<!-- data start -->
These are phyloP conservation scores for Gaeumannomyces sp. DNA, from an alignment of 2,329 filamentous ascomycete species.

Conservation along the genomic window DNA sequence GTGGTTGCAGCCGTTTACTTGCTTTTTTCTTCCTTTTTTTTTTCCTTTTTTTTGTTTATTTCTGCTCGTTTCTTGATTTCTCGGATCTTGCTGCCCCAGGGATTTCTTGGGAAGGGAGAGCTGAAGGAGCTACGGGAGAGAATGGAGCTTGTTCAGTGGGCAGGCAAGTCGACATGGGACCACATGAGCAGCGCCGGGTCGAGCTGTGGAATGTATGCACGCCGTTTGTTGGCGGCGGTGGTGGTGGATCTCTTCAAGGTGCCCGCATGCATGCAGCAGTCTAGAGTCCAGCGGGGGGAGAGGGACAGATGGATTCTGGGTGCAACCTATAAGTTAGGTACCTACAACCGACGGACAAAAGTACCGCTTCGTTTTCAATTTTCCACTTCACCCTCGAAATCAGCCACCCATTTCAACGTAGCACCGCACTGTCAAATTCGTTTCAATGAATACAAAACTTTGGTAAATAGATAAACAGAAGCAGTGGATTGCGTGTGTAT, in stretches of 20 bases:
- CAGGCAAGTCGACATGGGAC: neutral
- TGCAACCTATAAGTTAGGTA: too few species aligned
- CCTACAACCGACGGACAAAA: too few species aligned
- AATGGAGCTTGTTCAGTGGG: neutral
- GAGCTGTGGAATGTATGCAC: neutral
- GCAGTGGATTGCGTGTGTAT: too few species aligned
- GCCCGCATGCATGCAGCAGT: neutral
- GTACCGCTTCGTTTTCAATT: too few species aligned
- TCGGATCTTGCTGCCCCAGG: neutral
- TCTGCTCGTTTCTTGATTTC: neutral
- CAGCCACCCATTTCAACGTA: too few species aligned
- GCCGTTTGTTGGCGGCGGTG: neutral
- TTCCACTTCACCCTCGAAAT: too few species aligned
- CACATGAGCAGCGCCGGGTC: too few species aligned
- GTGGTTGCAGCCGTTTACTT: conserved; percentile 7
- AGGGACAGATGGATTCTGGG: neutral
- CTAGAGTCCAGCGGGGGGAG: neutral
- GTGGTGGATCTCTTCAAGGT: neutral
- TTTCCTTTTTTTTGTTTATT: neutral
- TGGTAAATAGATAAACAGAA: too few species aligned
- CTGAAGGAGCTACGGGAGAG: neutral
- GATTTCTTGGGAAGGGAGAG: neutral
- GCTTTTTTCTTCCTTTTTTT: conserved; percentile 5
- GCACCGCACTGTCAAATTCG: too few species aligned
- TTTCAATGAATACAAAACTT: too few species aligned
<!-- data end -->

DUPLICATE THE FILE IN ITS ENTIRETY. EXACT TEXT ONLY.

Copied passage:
These are phyloP conservation scores for Gaeumannomyces sp. DNA, from an alignment of 2,329 filamentous ascomycete species.

Conservation along the genomic window DNA sequence GTGGTTGCAGCCGTTTACTTGCTTTTTTCTTCCTTTTTTTTTTCCTTTTTTTTGTTTATTTCTGCTCGTTTCTTGATTTCTCGGATCTTGCTGCCCCAGGGATTTCTTGGGAAGGGAGAGCTGAAGGAGCTACGGGAGAGAATGGAGCTTGTTCAGTGGGCAGGCAAGTCGACATGGGACCACATGAGCAGCGCCGGGTCGAGCTGTGGAATGTATGCACGCCGTTTGTTGGCGGCGGTGGTGGTGGATCTCTTCAAGGTGCCCGCATGCATGCAGCAGTCTAGAGTCCAGCGGGGGGAGAGGGACAGATGGATTCTGGGTGCAACCTATAAGTTAGGTACCTACAACCGACGGACAAAAGTACCGCTTCGTTTTCAATTTTCCACTTCACCCTCGAAATCAGCCACCCATTTCAACGTAGCACCGCACTGTCAAATTCGTTTCAATGAATACAAAACTTTGGTAAATAGATAAACAGAAGCAGTGGATTGCGTGTGTAT, in stretches of 20 bases:
- CAGGCAAGTCGACATGGGAC: neutral
- TGCAACCTATAAGTTAGGTA: too few species aligned
- CCTACAACCGACGGACAAAA: too few species aligned
- AATGGAGCTTGTTCAGTGGG: neutral
- GAGCTGTGGAATGTATGCAC: neutral
- GCAGTGGATTGCGTGTGTAT: too few species aligned
- GCCCGCATGCATGCAGCAGT: neutral
- GTACCGCTTCGTTTTCAATT: too few species aligned
- TCGGATCTTGCTGCCCCAGG: neutral
- TCTGCTCGTTTCTTGATTTC: neutral
- CAGCCACCCATTTCAACGTA: too few species aligned
- GCCGTTTGTTGGCGGCGGTG: neutral
- TTCCACTTCACCCTCGAAAT: too few species aligned
- CACATGAGCAGCGCCGGGTC: too few species aligned
- GTGGTTGCAGCCGTTTACTT: conserved; percentile 7
- AGGGACAGATGGATTCTGGG: neutral
- CTAGAGTCCAGCGGGGGGAG: neutral
- GTGGTGGATCTCTTCAAGGT: neutral
- TTTCCTTTTTTTTGTTTATT: neutral
- TGGTAAATAGATAAACAGAA: too few species aligned
- CTGAAGGAGCTACGGGAGAG: neutral
- GATTTCTTGGGAAGGGAGAG: neutral
- GCTTTTTTCTTCCTTTTTTT: conserved; percentile 5
- GCACCGCACTGTCAAATTCG: too few species aligned
- TTTCAATGAATACAAAACTT: too few species aligned